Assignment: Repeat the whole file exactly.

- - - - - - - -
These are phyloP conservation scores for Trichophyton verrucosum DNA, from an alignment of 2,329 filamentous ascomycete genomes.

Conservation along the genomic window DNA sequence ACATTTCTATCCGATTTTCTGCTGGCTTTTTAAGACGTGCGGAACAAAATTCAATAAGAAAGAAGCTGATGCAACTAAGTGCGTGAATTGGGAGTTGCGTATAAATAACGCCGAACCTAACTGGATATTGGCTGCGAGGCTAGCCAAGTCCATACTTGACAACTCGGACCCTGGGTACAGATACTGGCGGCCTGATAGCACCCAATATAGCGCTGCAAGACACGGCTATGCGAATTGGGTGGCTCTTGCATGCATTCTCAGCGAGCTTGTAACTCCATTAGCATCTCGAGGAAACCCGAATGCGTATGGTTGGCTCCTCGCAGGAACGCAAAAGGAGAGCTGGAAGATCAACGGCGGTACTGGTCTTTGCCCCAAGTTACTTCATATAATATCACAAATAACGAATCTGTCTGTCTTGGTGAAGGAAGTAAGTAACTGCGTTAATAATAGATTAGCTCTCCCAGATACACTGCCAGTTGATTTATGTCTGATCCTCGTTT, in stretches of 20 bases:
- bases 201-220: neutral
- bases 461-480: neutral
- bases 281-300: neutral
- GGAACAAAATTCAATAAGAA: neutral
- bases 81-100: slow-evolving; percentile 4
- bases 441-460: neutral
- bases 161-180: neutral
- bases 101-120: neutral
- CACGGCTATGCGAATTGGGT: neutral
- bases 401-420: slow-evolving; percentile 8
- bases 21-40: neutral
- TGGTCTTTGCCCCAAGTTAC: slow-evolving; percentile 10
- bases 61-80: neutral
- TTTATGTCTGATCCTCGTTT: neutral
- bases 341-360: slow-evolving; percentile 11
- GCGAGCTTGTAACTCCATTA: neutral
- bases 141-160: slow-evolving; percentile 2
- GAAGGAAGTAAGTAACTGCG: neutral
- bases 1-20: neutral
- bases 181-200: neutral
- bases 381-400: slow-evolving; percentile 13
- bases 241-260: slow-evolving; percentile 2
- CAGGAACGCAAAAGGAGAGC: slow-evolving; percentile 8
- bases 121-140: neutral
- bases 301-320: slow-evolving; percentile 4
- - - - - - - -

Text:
These are phyloP conservation scores for Trichophyton verrucosum DNA, from an alignment of 2,329 filamentous ascomycete genomes.

Conservation along the genomic window DNA sequence ACATTTCTATCCGATTTTCTGCTGGCTTTTTAAGACGTGCGGAACAAAATTCAATAAGAAAGAAGCTGATGCAACTAAGTGCGTGAATTGGGAGTTGCGTATAAATAACGCCGAACCTAACTGGATATTGGCTGCGAGGCTAGCCAAGTCCATACTTGACAACTCGGACCCTGGGTACAGATACTGGCGGCCTGATAGCACCCAATATAGCGCTGCAAGACACGGCTATGCGAATTGGGTGGCTCTTGCATGCATTCTCAGCGAGCTTGTAACTCCATTAGCATCTCGAGGAAACCCGAATGCGTATGGTTGGCTCCTCGCAGGAACGCAAAAGGAGAGCTGGAAGATCAACGGCGGTACTGGTCTTTGCCCCAAGTTACTTCATATAATATCACAAATAACGAATCTGTCTGTCTTGGTGAAGGAAGTAAGTAACTGCGTTAATAATAGATTAGCTCTCCCAGATACACTGCCAGTTGATTTATGTCTGATCCTCGTTT, in stretches of 20 bases:
- bases 201-220: neutral
- bases 461-480: neutral
- bases 281-300: neutral
- GGAACAAAATTCAATAAGAA: neutral
- bases 81-100: slow-evolving; percentile 4
- bases 441-460: neutral
- bases 161-180: neutral
- bases 101-120: neutral
- CACGGCTATGCGAATTGGGT: neutral
- bases 401-420: slow-evolving; percentile 8
- bases 21-40: neutral
- TGGTCTTTGCCCCAAGTTAC: slow-evolving; percentile 10
- bases 61-80: neutral
- TTTATGTCTGATCCTCGTTT: neutral
- bases 341-360: slow-evolving; percentile 11
- GCGAGCTTGTAACTCCATTA: neutral
- bases 141-160: slow-evolving; percentile 2
- GAAGGAAGTAAGTAACTGCG: neutral
- bases 1-20: neutral
- bases 181-200: neutral
- bases 381-400: slow-evolving; percentile 13
- bases 241-260: slow-evolving; percentile 2
- CAGGAACGCAAAAGGAGAGC: slow-evolving; percentile 8
- bases 121-140: neutral
- bases 301-320: slow-evolving; percentile 4